Where there is personal information or safeguarded data you're always bound to have someone who has ill intent try to sabotage that data or use it for their advantage illegally. Hackers, criminals, and terrorists are well known for stealing your personal information or data and it's always at the highest risk of being targeted for use by criminals of such standard. So when everyone starts to hear the news about states as well as government agencies trying to pass laws by which tech giants will have to give some sort of back-door policy that will allow government agencies and law enforcement a way to decrypt and unlock phones for their use against crime, some of us start to worry. This is due to the fact that if agencies have this back door policy, it will make it that much easier for hackers and other criminals to gain access to your personal data as well. It's such a high topic of interest at the moment that even the White House has called to discuss a variety of counterterrorism issues with representatives from Apple, Facebook, Twitter, Cloudflare, Google, Dropbox, Microsoft and Linkedin.
New York is now the center of debate for this debacle as it's aiming to require that all smartphones sold in the state can be decrypted or unlocked by law enforcement. Now only in the senate committee stage, it must first pass through both New York's state senate and assembly in order to become a law. This comes at a crucial stage as the bill that is proposed is currently being sought on a compromise between major tech companies and lawmakers. Although as both parties are trying to each reach an agreement the tech corporations are reluctant "handing over the keys" giving law enforcement and intelligence agencies "unfettered access".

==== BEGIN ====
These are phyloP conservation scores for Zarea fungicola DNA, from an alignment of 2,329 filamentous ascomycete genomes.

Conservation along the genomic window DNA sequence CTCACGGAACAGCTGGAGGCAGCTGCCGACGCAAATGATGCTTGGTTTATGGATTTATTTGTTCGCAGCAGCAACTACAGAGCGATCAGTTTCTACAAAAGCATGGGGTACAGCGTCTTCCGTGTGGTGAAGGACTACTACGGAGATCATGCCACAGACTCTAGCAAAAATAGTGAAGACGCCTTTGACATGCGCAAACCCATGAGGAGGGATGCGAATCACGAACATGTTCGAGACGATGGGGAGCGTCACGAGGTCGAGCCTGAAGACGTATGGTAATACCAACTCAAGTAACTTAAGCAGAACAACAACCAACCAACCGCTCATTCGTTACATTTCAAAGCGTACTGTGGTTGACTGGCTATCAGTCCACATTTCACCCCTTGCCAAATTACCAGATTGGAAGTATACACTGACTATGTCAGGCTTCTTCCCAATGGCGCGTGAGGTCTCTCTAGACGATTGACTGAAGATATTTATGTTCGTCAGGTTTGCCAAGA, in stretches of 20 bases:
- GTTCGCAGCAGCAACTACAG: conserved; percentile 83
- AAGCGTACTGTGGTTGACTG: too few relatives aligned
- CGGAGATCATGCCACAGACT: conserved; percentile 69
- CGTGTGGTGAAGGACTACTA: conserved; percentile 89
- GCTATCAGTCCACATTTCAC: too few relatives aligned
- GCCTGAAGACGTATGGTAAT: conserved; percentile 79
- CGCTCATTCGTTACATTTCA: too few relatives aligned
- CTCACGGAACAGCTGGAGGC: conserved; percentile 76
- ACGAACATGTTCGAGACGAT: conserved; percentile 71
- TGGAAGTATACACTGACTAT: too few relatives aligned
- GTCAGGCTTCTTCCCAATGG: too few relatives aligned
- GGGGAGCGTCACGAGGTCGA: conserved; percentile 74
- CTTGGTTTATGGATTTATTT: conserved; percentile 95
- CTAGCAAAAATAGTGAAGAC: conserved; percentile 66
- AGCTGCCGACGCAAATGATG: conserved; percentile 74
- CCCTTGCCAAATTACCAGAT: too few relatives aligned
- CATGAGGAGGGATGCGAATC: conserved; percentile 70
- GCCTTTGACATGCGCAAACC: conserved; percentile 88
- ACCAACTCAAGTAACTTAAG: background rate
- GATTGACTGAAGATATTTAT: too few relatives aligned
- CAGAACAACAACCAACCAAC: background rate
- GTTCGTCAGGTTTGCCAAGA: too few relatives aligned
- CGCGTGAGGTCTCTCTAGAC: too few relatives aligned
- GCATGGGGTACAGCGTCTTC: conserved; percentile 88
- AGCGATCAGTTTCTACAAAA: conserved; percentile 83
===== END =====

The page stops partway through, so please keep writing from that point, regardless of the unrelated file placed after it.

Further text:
Apple's move to encrypt most of its devices by default was equally met when Google also decided to use encryption by default on its newer devices featuring Android platform 6.0 Marshmallow. Previously Google was able to reset passcodes remotely but now wants to enforce a "zero knowledge" encryption stance which basically forces law enforcement to seek out device owners face to face whom they are possibly prosecuting or investigating.
With the proposed bill stemming from New York comes some great features, however. New York residents can now help determine the outcome of the bill if it makes it to the senate floor, by voting through the New York Senate's new website. This gives the residents the ability to register their views on the bill and help persuade the senator voting to take a stand on what the people believe should happen. Dubbed as the "first-ever of its kind" in any legislature in the U.S, the web service is surely hailed by the people of New York as they can voice their opinion on whether the government should be able to decrypt or unlock their phones. Regardless of what happens everyone here is affected and we should all be able to have a say in whether the government gets a back-door pass to our personal information.